- ⛽EIA Energy Stocks🛢️
- Crude Inventories Up ⬆️ 5.9 M bbl
- Gasoline flat ⛔(virtualy no change)
- Distillates up⬆️ 4.8M bbl
- SPR down 🔽 0.4M bbl
- Domestic prod: 12.3MMbpd
- Ethanol up⬆️398k bbl
- Impd mogas demand 8.76Mbpd
- Refiner utilization: 93.7%
Today, crude oil prices experienced a decrease following the U.S. Energy Information Administration’s report of a 5.9 million barrel inventory increase for the week ending on July 7.
This inventory increase stands in contrast to the previous week, which saw a modest drawdown of 1.5 million barrels that had little impact on prices.
Regarding gasoline, the authority estimated a drawdown in inventory, while for middle distillates, it reported a significant rise in inventory.
Gasoline and Distillates
During the week ending on July 7, gasoline stocks only slightly declined, with daily production averaging 10.1 million barrels. These stocks are approximately 7% below the five-year seasonal average.
The previous week saw an inventory draw of 2.5 million barrels, indicating robust demand, alongside a daily production rate of 10.3 million barrels.
Last week, there was an increase in middle distillate stocks by 4.8 million barrels, with a daily production average of 5.1 million barrels.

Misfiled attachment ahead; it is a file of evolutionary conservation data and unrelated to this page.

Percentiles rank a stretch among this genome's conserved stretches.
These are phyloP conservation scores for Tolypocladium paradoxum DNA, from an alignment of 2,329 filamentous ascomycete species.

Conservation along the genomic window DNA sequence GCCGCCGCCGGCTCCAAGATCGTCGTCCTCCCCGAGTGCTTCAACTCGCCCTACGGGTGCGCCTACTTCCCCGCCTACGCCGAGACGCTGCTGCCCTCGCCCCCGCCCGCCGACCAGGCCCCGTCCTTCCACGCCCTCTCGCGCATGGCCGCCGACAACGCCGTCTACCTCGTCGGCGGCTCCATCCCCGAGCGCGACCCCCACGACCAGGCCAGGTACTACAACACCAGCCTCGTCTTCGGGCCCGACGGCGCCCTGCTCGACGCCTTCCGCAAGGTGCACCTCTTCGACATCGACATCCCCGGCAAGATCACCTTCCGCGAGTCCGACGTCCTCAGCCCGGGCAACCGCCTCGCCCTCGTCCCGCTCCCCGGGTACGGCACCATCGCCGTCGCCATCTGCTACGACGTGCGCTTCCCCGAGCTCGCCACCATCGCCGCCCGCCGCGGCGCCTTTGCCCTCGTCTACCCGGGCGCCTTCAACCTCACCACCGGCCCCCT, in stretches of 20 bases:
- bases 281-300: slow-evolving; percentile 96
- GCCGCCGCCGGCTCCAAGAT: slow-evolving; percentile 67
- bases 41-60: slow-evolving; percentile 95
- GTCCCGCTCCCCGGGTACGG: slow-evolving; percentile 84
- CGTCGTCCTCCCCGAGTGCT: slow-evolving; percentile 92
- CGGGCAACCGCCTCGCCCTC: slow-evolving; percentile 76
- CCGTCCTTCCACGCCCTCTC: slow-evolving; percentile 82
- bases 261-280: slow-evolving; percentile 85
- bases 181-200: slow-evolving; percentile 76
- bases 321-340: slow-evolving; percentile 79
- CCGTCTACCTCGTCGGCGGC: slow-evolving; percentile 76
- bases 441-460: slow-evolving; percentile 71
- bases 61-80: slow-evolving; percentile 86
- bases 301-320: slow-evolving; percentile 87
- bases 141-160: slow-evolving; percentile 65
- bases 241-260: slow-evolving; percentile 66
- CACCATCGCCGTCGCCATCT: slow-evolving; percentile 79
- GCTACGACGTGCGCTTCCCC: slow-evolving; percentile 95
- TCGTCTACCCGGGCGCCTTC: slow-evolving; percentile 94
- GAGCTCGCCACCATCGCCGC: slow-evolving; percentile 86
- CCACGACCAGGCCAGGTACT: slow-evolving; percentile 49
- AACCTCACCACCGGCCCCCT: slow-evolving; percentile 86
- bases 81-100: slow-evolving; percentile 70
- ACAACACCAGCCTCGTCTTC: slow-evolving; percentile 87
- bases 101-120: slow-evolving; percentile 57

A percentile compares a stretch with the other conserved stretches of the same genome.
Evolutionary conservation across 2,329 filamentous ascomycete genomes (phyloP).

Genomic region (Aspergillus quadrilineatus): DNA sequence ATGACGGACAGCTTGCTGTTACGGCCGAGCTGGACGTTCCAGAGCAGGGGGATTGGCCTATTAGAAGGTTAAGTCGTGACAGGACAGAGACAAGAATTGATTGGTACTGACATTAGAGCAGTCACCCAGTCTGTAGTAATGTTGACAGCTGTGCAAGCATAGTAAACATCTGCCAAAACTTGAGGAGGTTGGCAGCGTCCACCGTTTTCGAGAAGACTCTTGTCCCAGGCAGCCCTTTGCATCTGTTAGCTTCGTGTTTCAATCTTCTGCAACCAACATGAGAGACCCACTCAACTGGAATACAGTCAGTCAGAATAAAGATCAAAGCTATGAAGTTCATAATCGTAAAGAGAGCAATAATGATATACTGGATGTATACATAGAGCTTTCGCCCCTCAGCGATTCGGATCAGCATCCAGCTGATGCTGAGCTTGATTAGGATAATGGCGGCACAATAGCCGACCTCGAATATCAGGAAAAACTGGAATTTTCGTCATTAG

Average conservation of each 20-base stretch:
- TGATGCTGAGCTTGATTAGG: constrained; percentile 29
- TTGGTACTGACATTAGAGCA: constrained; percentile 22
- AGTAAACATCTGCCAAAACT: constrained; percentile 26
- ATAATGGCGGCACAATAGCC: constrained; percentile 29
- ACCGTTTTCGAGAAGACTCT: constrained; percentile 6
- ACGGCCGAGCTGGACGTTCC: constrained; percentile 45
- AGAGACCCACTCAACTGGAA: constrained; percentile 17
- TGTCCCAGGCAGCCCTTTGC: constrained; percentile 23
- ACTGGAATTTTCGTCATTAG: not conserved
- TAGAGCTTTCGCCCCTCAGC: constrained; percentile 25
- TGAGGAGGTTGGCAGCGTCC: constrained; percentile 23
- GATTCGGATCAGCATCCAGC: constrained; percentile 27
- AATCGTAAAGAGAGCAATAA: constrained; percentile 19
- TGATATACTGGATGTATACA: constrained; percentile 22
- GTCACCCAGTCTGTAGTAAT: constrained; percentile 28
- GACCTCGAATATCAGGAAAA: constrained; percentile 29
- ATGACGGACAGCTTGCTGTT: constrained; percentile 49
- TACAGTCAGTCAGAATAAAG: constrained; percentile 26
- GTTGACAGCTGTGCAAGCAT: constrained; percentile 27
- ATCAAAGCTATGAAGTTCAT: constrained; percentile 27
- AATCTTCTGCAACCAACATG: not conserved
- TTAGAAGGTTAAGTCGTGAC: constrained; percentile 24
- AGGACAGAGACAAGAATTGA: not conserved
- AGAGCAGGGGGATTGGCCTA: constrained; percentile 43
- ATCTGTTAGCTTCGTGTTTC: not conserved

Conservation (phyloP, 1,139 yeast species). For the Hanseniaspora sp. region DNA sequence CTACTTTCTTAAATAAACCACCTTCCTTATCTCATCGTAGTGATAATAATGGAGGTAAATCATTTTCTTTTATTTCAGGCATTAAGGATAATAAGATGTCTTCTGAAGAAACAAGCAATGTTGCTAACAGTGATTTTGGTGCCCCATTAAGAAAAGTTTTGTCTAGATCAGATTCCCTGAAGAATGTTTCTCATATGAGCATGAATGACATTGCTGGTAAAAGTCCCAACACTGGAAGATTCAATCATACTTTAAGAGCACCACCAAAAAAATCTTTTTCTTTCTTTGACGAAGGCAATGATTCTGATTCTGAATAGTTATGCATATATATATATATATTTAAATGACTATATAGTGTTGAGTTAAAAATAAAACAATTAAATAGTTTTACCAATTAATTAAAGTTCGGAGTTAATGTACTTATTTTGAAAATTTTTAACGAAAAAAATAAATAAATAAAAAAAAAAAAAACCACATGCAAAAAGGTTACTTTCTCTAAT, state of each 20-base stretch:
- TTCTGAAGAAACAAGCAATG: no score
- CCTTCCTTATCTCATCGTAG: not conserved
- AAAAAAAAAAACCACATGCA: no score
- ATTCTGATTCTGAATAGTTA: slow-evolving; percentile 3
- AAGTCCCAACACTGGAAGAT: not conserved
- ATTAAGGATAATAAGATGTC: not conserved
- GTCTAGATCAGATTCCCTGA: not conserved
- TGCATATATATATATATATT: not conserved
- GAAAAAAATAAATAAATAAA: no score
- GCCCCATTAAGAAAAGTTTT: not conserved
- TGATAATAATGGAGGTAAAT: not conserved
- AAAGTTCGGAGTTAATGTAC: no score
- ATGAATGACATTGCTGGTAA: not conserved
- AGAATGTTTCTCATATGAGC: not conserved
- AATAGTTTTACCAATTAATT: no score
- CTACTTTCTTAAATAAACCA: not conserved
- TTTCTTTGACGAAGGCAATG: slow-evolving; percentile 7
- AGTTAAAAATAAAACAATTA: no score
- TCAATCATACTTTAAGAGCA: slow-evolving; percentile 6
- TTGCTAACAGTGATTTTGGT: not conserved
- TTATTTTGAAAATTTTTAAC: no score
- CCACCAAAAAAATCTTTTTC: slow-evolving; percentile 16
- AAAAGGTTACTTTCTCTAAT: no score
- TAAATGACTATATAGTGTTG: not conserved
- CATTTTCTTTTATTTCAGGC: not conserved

In comparison, the previous week witnessed an inventory draw of 1 million barrels and an average daily production rate of 4.9 million barrels.
Earlier this week, prices began to rise as both OPEC and the IEA forecasted tightening global supply due to increased oil demand and production controls. Furthermore, there were indications of a decline in Russian oil export volumes, contributing to the upward movement of oil prices.
On another note, the American Petroleum Institute reported an inventory build of over 3 million barrels for the last week, following a draw of over 4 million barrels the previous week. Nonetheless, prices continued to climb due to other positive factors.Meanwhile, the latest U.S. inflation report indicated a lower-than-expected annual rise in inflation, at 3% instead of the anticipated 3.1%.However, when excluding food and energy prices, inflation stood at 4.8% on an annual basis, which remains higher than the desired level set by the Fed.
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